Major advance in marine event centre plans
27 June 2003
Major advance in marine event centre plans:
Eastern Viaduct coming into public ownership
Auckland City Council will buy the eastern viaduct from Ports of Auckland Limited.
Auckland City Council’s Recreation and Events Committee chairperson, Councillor Scott Milne, announced today the city would buy the Eastern Viaduct for $5.1 million plus GST in what he described as one of the most important open-space purchases the city has made.
Councillor Milne said the acquisition was a vital part of the council’s strategy to turn the viaduct into the thriving heart of the city of sails – and open up the city to the sea.
It was also a valuable addition to the already council owned Te Wero Island.
The 6155 sq.m eastern viaduct is subject to conservation covenants and several rights of way providing access to marina berths and Hobson Wharf. The net usable area is approximately 3000 sq.m.
It is zoned Precinct Area 2 which means it can be used for open space recreation purposes and a proposed district plan will restrict building height to five metres.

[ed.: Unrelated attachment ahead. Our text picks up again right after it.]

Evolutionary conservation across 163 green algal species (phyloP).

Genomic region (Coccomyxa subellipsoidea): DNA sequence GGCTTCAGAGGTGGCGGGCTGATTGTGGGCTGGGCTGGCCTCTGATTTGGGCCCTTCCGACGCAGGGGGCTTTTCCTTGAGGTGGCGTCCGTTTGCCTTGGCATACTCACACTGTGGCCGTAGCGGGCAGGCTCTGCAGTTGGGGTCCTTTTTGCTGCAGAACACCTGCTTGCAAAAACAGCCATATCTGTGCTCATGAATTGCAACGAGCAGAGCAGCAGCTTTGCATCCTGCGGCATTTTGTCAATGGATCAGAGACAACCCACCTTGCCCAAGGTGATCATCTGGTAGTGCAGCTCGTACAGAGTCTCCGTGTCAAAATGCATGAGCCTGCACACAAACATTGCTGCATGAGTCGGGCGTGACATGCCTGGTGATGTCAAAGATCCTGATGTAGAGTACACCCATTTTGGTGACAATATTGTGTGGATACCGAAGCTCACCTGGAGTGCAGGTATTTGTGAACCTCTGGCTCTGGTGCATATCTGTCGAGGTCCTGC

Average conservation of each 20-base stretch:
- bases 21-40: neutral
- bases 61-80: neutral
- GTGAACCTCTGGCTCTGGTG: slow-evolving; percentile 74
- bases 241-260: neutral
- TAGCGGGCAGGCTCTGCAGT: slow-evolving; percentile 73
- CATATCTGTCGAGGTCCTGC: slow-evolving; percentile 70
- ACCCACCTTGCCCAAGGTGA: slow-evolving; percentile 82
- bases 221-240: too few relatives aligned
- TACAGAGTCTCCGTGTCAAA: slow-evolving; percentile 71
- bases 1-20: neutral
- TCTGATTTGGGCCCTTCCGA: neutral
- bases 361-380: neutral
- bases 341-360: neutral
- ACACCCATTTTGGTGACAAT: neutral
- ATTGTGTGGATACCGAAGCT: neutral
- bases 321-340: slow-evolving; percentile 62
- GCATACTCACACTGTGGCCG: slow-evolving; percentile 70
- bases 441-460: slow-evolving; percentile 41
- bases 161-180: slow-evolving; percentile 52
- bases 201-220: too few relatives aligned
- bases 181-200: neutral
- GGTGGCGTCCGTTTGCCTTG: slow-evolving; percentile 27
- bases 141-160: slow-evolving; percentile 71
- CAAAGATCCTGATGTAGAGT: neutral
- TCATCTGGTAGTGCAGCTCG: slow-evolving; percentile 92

Permitted uses include marine related activities and short term public visitor parking.
Councillor Milne says that the purchase of the eastern viaduct “puts in place another strategic piece of the overall waterfront jigsaw”.
“It will allow more Aucklanders – and generations of Aucklanders - to enjoy our magnificent waterfront.”
Viaduct harbour had always been designed to allow the city to develop a quality destination by the sea, not to host a single event.
The area should be a major destination for Aucklanders and visitors. Public space was needed.
“I can see it becoming the assembly and end point for parades up Queen Street, for example,” Councillor Milne said. ”And the home for the Volvo and global ocean races, dragon-racing, triathlons. It will become the heart and soul of a maritime city in a maritime nation.
“We need a critical mass of public land to make
this work as an events area,”
Councillor Milne said.
The purchase would be paid for from the fund of contributions made by developers in the viaduct area. This fund usually generated about $10 million a year, though in the past year this had risen to $14 million. Rates money would not be needed for the purchase.